Category Archives: Adoption

Adoption in Wyoming

By Steve Harton

An adoption creates a new parent-child relationship between the adoptive parents and the adopted person.  An adoption bestows upon the adopting parent the same rights and privileges as the natural parents of the adopted person, and entitles the adopted person the same rights of person and property as children and heirs at law of the persons who adopted them.

Who can be adopted?

The adopted person is usually a child, but also could be an adult. The adoption processes for a child or an adult are similar, but not the same.

Who can adopt?

In Wyoming, a Petition for Adoption may be filed by any single adult, or jointly by a husband and wife (or same sex legally married couple) who maintain their home together, or by either the husband or wife if the other spouse is a parent of the child.

Wyoming Adoption Procedure

All adoptions, whether contested or uncontested, must go through the Court, and must be approved by a District Court Judge. The adoptive parents file a Petition to adopt, and then then there will be a court hearing, where the Judge will decide whether or not to grant the adoption.

The Petition to Adopt a Child

The Petition to Adopt usually contains the following information:

  • The names of the adoptive parents, along with their dates of birth and their places of birth,
  • The name, date and place of birth of the child ,
  • The names, dates and places of birth of the natural parents,
  • The names of all persons and/or agencies whose consent is required,
  • The relationship of the petitioners to the child,
  • A statement that the adoption is in the best interest of the child, and
  • A request to change the name of the child, if desired

The Petition must also contain the following documents:

  • A report of a medical examination of the child, unless exempted,
  • An affidavit from each petitioner, setting out certain information about any psychiatric conditions,  previous criminal convictions, and their current parole or probation status. (This information can also be included in the body of a verified petition), and
  • Any Consents to the adoption.

In Wyoming, certain people that must consent to an adoption, and their written consent to the adoption must be filed with the Petition to Adopt. These people are:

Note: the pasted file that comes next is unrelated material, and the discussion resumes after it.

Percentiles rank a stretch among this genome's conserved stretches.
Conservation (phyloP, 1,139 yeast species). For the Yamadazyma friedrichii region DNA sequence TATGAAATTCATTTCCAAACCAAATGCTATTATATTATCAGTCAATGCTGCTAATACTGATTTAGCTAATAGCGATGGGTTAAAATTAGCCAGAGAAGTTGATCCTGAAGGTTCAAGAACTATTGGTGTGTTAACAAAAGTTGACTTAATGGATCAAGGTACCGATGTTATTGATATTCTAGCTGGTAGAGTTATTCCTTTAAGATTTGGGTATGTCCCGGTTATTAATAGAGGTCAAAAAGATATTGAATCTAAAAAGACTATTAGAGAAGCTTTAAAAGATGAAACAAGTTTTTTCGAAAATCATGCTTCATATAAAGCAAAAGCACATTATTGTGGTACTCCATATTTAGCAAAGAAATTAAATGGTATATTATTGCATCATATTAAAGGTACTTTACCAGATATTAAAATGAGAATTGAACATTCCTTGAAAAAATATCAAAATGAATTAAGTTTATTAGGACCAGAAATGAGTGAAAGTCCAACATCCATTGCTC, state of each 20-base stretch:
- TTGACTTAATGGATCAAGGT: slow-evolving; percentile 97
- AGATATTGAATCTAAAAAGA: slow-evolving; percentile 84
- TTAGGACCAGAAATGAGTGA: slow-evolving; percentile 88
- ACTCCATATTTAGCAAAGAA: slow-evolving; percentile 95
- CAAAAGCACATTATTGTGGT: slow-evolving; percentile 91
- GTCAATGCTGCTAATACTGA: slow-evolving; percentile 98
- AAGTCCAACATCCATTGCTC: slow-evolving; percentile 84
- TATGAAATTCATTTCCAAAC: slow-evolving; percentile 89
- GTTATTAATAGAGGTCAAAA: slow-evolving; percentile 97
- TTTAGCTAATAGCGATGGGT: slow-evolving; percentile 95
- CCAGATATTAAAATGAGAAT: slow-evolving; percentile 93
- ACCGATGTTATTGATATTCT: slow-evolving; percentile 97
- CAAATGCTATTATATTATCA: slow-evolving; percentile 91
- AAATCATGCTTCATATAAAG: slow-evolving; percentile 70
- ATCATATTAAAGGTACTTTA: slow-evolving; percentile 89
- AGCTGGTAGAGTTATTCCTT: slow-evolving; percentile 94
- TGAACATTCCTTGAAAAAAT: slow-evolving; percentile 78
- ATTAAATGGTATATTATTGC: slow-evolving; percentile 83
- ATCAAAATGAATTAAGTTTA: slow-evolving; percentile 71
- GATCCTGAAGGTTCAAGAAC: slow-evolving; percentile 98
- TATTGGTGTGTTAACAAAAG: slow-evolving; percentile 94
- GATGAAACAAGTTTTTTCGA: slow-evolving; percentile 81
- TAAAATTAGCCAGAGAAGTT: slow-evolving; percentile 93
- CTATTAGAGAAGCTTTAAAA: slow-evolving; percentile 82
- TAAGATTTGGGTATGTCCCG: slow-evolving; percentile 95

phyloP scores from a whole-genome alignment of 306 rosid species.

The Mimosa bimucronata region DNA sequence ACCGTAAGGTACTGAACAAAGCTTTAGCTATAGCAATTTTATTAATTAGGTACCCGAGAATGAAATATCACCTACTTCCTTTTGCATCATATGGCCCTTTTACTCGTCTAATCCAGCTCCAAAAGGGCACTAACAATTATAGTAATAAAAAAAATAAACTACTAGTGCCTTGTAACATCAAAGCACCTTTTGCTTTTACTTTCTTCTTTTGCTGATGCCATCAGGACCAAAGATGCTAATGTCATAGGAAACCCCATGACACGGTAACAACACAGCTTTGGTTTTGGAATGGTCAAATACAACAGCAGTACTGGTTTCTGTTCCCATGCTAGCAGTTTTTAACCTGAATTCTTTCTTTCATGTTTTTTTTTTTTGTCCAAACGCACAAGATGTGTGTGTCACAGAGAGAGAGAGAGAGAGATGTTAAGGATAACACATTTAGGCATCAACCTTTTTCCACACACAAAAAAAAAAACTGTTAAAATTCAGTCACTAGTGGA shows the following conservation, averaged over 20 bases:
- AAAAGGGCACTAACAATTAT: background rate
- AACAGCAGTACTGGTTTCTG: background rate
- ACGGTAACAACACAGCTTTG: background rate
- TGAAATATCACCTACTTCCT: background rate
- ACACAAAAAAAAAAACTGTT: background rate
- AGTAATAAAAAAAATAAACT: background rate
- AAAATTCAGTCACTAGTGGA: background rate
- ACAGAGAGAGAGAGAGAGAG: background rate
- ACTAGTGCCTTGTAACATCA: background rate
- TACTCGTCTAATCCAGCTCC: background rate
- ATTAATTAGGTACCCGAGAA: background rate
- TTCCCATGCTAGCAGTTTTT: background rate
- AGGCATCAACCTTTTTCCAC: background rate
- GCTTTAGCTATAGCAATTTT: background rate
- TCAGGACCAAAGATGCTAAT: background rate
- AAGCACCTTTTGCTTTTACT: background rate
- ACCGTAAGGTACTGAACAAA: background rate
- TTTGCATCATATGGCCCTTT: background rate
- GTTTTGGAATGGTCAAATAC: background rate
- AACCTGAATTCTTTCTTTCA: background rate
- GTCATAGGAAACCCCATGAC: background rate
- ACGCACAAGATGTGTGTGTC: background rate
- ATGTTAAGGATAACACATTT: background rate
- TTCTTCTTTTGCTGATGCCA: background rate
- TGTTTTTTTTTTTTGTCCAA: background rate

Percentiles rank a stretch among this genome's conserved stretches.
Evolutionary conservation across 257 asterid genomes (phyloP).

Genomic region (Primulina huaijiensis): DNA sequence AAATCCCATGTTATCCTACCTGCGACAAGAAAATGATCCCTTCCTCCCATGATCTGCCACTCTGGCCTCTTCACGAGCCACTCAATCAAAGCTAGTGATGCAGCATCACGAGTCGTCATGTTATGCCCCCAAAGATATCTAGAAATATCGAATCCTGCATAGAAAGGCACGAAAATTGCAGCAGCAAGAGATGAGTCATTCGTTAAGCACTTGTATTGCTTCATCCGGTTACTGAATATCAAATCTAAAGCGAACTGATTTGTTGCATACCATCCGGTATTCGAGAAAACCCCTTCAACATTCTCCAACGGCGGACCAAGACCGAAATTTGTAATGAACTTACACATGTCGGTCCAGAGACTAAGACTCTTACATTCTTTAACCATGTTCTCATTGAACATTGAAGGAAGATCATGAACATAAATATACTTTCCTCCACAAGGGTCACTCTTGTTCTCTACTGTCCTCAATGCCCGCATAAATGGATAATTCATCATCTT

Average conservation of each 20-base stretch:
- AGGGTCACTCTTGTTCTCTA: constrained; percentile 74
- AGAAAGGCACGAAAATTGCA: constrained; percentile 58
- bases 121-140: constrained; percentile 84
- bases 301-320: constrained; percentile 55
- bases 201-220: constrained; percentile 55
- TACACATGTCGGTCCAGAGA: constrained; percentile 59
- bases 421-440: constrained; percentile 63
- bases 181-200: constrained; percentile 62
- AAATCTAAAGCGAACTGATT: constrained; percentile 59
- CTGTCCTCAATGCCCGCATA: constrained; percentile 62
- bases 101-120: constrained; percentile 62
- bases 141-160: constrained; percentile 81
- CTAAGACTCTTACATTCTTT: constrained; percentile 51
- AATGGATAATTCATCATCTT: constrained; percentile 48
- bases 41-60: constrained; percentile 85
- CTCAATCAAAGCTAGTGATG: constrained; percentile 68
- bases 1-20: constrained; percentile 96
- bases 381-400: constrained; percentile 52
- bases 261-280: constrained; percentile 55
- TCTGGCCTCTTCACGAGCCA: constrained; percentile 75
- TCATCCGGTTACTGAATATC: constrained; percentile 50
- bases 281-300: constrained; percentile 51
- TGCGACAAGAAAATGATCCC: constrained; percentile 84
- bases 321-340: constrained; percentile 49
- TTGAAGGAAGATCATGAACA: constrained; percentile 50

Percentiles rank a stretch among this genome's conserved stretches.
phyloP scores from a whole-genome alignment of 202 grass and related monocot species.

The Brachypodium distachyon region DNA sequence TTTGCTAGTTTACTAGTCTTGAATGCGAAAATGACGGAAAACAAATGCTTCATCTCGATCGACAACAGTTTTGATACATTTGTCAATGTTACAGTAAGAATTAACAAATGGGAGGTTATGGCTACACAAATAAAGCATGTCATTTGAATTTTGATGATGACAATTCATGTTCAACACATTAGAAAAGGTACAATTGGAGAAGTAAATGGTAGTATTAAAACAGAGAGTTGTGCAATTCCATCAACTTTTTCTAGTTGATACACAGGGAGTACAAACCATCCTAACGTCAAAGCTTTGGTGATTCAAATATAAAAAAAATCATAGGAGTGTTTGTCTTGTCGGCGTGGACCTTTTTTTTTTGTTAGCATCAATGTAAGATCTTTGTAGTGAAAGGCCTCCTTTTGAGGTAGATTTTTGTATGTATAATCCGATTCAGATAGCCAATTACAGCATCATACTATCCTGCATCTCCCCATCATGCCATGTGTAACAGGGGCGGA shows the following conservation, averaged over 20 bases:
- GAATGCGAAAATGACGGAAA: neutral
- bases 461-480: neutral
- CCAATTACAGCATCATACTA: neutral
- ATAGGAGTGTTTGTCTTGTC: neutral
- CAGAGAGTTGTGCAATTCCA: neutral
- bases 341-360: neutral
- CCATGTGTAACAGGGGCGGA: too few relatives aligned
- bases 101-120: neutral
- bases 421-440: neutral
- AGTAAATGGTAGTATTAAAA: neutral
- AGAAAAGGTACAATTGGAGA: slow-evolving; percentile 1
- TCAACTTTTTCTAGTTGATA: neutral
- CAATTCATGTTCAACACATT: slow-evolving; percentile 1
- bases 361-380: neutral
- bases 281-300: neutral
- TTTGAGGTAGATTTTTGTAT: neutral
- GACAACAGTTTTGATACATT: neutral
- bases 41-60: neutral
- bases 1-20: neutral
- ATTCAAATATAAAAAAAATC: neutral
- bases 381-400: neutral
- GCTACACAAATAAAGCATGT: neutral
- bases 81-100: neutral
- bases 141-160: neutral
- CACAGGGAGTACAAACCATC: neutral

• The natural parents of the child, if living; or
  • The mother and the putative father of the child; or
  • The mother alone, if she does not know the name of the putative father; or
  • The legal guardian of the child, if neither parent is living, or if the parent’s rights have been terminated, or
  • The head of the agency where the child was placed for adoption, or
  • The legal guardian of any parent or putative father who has been adjudged mentally incompetent.
  • The child to be adopted him or herself, if they are fourteen (14) years old, or older.

If any of these people did not execute a written relinquishment and consent, then the adoption becomes contested and they must be served with the Petition and Notice of Adoption Hearing.

The Petition is filed with the Court, along with a request for setting the adoption hearing.

The Adoption Hearing

Every adoption in Wyoming will have and adoption hearing. However, the hearing for a contested adoption is very different than that for an uncontested one.

Uncontested Adoption Hearing

If the adoption is uncontested, the adoption hearing is a straightforward, easy, and generally pleasant event.

Adoptive parents, and usually the adoptive child, will appear before the Judge. The Judge will review the petition, and usually ask a few questions, just to make sure the parents both understand the significance of the adoption. If the child is old enough, the Judge might ask them how they feel about being adopted.

The hearing usually just takes a few minutes, and then the Judge signs the Decree of Adoption.

Contested Adoption Hearing

A contested adoption proceeding is much more complicated, difficult and usually expensive process. However, it generally consists of the following steps:

  • The Petition to Adopt and Notice of the hearing must be served on the people whose consent was not filed with the Petition.
  • If the non-consenting people respond to the Petition, then there is often some period of discovery, and other elements of a lawsuit,
  • At the actual hearing, the Petitioners must prove that the adoption should be granted over the objections of the non-consenting parent.

The contested adoption hearing can last a full day, or even longer. At the end of the hearing, the Judge may grant or may deny the adoption.

The Decree of Adoption

The Decree of Adoption will state that the adoptive parents will now be treated in all respects as the natural parents of the child. It will also state the new name of the child, and will direct the state office of vital records to issue a new birth certificate for the child, showing the adoptive parents as the natural parents of the child.

After the Decree of Adoption

Once the Judge signs the Decree of Adoption, the Clerk of Court will issue a document called a Report of Adoption. The Decree of Adoption and the Report of Adoption are then mailed to the office of vital records in the State where the child was born, and a new birth certificate is requested.

The the parents or their attorney must request the new birth certificate, because it will not be done by the Court. The new birth certificate will cost anywhere from $20 to $100, depending on the State, and may take six to eight weeks to process.

The new parents should also make sure they update their child’s records with the social security office, the child’s school, and their health insurance and health care providers.

Finally, the new parents should consider updating their will, or other estate planning documents, to consider and take into account the new member of the family!

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